He let them know truthfully and honestly what was expected of them, that the journey would be difficult, and that they would all be in the situation together. He was honest about the impending Civil War when he first took office, and he was honest with his cabinet about the difficulties they would face. This path-goal theory of management helped create a very supportive environment that is necessary when people are facing extremely difficult problems, such as Civil War. The leader must be strong and mature, but he must also be extremely supportive and nurturing, and Lincoln was, which commanded respect among just about everyone he dealt with. He worked very closely with his generals during the war, and he set specific goals for them, another aspect of the path-goal theory — offering specific leadership advice and goals, and expecting the followers to take the appropriate action. He was supportive, but he was also strong. For example, when he did not approve of General George B. McClellans handling of the Army of the Potomac and the Union Army, he removed him as general in chief, indicating he was not afraid to rethink his decisions. He gave his followers power, but would not allow them to abuse it.
In conclusion, Abraham Lincoln exhibited many of the traits of a great, knowledgeable leader. He had the emotional intelligence to guide the country through one of its most difficult times, and he exhibited several leadership skills that have stood the test of time. When he entered the White House, he had to develop strong leadership capabilities. Author Rawley notes, “The emerging leadership of Abraham Lincoln had identifiable elements. Foremost, perhaps, was his steadiness of purpose: his unswerving determination to save the Union” (Rawley, 2003, p. 52). As he grew into his leadership role, he represented several key aspects of great leaders. From his open-door policy in the White House, to his empathy and sympathy for the people, to his visits to soldiers in the field, he was an inspirational leader and statesman, and he truly cared about those around him and those he led. Biographer Rawley writes of a troop visit that indicates how his empathy and understanding gained him total support from the men in the field.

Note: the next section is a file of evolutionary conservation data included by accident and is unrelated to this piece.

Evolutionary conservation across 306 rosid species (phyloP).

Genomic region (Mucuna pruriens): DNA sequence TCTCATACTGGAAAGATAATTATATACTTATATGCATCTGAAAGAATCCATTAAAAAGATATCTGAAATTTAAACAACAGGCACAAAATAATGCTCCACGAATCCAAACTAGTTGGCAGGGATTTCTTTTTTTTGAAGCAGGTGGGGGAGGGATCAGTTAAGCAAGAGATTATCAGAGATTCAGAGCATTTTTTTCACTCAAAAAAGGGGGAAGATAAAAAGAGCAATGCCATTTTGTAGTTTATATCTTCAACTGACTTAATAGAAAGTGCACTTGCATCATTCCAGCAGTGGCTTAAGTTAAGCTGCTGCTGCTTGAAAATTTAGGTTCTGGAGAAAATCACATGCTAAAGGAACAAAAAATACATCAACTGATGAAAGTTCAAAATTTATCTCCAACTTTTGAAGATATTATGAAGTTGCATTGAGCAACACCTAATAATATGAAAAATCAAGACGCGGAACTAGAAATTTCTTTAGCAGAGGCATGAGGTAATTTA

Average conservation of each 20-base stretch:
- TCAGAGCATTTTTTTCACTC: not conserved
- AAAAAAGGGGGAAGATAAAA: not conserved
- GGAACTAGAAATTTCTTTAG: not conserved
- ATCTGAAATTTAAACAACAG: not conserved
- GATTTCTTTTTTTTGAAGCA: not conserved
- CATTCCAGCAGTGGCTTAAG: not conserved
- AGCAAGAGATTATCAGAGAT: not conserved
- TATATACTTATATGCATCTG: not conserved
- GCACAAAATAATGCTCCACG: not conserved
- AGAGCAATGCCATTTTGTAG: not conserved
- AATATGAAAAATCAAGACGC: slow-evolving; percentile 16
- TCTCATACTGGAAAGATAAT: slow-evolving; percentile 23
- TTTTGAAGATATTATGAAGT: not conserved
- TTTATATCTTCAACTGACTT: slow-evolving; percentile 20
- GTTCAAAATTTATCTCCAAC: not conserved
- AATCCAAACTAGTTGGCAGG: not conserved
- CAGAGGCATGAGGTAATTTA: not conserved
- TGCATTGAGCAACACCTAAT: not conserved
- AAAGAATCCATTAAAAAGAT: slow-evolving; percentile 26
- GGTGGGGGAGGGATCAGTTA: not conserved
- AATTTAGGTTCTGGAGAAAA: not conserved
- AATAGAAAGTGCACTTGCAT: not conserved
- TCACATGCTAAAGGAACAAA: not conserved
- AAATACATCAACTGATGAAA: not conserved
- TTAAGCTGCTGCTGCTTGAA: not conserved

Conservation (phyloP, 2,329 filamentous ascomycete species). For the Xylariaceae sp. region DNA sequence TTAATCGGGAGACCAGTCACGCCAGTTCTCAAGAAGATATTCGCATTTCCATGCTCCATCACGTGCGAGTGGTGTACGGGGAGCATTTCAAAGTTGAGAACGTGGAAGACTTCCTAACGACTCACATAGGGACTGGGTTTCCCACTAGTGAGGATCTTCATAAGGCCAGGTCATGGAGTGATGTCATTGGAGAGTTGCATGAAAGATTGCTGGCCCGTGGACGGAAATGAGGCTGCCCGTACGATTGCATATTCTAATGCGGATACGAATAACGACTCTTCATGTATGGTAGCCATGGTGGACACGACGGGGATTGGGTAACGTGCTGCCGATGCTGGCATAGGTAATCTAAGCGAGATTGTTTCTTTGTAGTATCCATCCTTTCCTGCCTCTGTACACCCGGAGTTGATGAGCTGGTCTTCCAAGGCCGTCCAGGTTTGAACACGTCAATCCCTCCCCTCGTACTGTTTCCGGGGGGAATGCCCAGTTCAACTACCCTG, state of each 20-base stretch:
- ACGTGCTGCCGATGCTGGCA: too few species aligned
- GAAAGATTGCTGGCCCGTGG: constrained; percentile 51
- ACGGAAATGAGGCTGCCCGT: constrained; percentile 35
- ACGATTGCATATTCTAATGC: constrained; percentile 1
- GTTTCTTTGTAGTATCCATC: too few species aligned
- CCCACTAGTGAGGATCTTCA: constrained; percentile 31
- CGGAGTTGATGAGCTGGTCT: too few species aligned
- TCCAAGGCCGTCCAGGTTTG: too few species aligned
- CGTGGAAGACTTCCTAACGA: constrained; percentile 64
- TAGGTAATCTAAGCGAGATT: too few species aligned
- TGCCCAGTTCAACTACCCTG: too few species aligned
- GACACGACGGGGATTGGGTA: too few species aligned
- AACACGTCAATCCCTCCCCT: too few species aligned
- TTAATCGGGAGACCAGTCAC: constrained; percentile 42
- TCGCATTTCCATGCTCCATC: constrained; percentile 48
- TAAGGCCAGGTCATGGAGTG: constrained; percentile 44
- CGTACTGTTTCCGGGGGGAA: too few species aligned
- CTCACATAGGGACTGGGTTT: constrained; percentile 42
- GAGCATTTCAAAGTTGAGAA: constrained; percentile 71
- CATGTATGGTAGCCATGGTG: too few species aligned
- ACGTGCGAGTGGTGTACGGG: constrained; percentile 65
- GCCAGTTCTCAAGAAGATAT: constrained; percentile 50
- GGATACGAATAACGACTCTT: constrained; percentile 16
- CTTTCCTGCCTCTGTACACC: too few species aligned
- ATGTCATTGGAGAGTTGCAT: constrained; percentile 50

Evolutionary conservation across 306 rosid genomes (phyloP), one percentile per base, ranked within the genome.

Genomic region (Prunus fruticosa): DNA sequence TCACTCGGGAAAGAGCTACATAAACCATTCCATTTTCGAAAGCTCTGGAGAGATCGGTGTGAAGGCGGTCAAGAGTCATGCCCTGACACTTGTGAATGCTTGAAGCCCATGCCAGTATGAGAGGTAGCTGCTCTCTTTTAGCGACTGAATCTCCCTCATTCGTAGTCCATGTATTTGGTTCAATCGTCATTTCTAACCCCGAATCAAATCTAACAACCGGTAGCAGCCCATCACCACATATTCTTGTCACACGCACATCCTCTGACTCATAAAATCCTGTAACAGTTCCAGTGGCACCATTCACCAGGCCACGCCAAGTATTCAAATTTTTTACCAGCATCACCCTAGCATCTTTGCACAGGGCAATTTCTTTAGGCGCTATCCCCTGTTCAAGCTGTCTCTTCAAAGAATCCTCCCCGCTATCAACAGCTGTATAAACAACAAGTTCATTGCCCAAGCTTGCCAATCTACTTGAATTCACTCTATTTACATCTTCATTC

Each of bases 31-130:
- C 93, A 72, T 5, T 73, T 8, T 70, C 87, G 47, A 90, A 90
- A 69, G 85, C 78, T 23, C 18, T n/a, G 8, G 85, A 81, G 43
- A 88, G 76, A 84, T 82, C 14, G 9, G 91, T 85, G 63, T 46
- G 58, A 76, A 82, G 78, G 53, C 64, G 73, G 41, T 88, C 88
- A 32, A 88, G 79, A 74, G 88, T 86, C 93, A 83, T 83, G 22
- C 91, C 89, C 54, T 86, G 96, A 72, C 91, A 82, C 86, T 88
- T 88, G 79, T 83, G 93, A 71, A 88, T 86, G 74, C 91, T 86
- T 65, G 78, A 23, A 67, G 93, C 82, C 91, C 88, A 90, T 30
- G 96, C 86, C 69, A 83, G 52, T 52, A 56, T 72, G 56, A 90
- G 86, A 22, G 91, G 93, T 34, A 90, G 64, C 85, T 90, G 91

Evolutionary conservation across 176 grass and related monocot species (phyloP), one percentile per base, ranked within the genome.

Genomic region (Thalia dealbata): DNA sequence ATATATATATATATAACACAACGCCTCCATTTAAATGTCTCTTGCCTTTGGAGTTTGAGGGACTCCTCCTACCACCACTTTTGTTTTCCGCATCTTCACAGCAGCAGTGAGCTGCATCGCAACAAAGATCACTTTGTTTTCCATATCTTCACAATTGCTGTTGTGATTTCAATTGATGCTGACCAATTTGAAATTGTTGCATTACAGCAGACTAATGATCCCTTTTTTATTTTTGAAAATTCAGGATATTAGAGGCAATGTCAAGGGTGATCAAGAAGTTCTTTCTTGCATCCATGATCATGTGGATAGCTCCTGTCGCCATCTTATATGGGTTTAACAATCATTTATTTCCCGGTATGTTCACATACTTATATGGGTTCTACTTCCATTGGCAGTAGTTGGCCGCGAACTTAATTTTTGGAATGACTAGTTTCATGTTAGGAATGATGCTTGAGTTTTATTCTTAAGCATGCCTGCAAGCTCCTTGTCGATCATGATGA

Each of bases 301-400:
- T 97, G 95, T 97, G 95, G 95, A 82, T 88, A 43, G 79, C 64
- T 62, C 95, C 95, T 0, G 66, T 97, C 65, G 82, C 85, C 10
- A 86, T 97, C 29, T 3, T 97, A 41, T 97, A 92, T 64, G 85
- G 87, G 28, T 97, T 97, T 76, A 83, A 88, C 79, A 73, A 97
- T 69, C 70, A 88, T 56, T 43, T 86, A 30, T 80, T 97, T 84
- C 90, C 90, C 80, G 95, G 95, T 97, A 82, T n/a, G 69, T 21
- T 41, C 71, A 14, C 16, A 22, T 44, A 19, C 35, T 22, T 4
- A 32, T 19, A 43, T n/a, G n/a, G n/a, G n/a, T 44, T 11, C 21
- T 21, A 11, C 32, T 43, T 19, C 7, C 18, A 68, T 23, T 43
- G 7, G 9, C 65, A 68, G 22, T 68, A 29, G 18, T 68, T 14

He writes, “Standing tall in the carriage that had brought him from Washington, he made, Sherman recalled, one of the neatest, best, and most feeling addresses I ever listened to” (Rawley, 2003, p. 61). This indicates his leadership qualities, but it underscores how important it is to take into account the followers, as well. To be an inspiring leader you have to know how to deal with the people you are leading effectively. You have to understand how to motivate and inspire them, and how to get them to become more efficient, more productive, and more excited about their job. Lincoln empathized with the people and their problems, and that made him a totally effective leader. He was also not promoting himself or his actions, he truly wanted to run the country effectively, and he cared about the outcome. He was a great leader because of all these qualities, and he inspired others to become better leaders as a result of his own leadership skills. Not everyone agreed with the president, and his administration did come under controversy, but the man himself was a great leader and president.
Elshtain, J.B. (1999, November). Abraham Lincoln & the last best hope. First Things: A Monthly Journal of Religion and Public Life 43.
Gienapp, W.E. (2002). Abraham Lincoln and Civil War America: A biography. New York: Oxford University Press.
Kumuyi, W.F. (2007, August/September). Seven communication tips an effective leader must have. New African 22+.
Rawley, J.A. (2003). Abraham Lincoln and a nation worth fighting.